Baylor University in Waco, Texas has come under scrutiny after 125 reported cases of sexual assault or harassment over a four-year span are being investigated.
From 2011 to 2015, the number above may just be scratching the surface of the actual amount of cases, which many times have gone unreported.
One of the main focus points of the Baylor sexual assault and harassment crisis has been the football team.
At least 19 football players and as many as 31 of them have been accused of sexual assault or domestic abuse since 2011, with the number being closer to the latter.
While there have been measures taken, such as the firing of then-head football coach Art Briles and dismissal of then-university president Ken Starr in 2015, as well as several players have been convicted or put on trial, no firm quantitative measures have been made by the University to combat the problem.
Psychology Chair and Professor of Psychology at SUNY New Paltz Glenn Geher says that the debacle at Baylor is part of a bigger issue on college campuses.
“Research shows that women in their late teens that are victims of sexual assault are the most likely to show post-traumatic stress disorder (PTSD) and be hospitalized as a result,” Geher said. “Awareness of these issues is really critical, especially on a college campus. Programming about these effects needs to be put into place, as well as targeting male athletes who are so frequently involved.”
In January, a former female student of Baylor sued the university after saying she was raped in 2013.
Her lawsuit alleges that from 2011 to 2014, 31 Baylor football players committed 52 acts of rape including five gang rapes.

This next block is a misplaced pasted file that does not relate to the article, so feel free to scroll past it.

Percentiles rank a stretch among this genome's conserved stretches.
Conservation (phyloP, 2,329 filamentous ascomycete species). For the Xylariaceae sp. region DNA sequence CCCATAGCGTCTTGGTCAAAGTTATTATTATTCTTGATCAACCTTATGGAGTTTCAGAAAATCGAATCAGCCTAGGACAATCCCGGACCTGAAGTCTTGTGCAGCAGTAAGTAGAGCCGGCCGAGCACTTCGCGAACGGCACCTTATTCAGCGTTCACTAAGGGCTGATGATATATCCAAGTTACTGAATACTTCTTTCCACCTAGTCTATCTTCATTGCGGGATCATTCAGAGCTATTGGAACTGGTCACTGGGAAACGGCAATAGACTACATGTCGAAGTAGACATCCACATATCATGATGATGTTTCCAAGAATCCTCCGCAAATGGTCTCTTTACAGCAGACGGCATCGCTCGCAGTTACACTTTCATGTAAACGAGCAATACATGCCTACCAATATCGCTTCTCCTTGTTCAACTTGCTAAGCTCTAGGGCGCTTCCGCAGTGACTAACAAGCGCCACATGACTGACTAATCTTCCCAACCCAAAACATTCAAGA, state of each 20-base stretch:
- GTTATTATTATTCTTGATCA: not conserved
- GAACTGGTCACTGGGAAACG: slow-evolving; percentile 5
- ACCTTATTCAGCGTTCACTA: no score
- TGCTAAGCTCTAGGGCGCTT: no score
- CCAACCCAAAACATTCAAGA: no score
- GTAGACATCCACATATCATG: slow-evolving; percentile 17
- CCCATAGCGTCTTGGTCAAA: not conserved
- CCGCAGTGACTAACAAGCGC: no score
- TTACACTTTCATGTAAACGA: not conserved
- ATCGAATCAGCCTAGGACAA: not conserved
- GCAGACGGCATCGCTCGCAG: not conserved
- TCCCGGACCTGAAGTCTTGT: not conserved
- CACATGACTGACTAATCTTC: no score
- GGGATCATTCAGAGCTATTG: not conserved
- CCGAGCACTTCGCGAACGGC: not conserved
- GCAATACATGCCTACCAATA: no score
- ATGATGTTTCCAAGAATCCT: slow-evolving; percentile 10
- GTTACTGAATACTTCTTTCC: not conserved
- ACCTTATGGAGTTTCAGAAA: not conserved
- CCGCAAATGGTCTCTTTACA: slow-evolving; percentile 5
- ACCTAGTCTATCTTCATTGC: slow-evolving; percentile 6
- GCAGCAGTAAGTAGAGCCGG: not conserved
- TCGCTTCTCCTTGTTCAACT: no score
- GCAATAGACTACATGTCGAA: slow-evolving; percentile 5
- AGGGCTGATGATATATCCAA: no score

The woman, whose identity remains anonymous, claims she was gang raped at a party in early 2013 by then-Baylor football players Tre’Von Armstead and Shamycheal Chatman who had both been previously named in police reports from around that time but were not charged.
With a Div. I school like Baylor having such a huge emphasis put on its sports, it is presumably frightening to come out and report being sexually assaulted by players on the football team, which makes sense since the victims chose to go unnamed and reported this after graduation.
“It makes sense that she came back several years later,” Geher said. “She is obviously still experiencing the effects of the assault and it is still with her so she felt the need to bring it up.”
The way Baylor has handled this situation or a lack thereof, is a prime example of athletes. in college being protected for the sake of the program and a negation of the heinous acts being committed.
However, it is not just limited to sports. Baylor has dropped the ball on reporting incidents or neglecting them altogether campus-wide and while there have been several people in higher positions dismissed, resigned or reassigned, it is just the tip of the iceberg on what needs to be done to prevent this from happening.
“The punishment of perpetrators is very important and everything should be put on the table,” Geher said. “Expulsion, police being as tough as they can and even the cutting of the sports team should all be measures taken if need be.”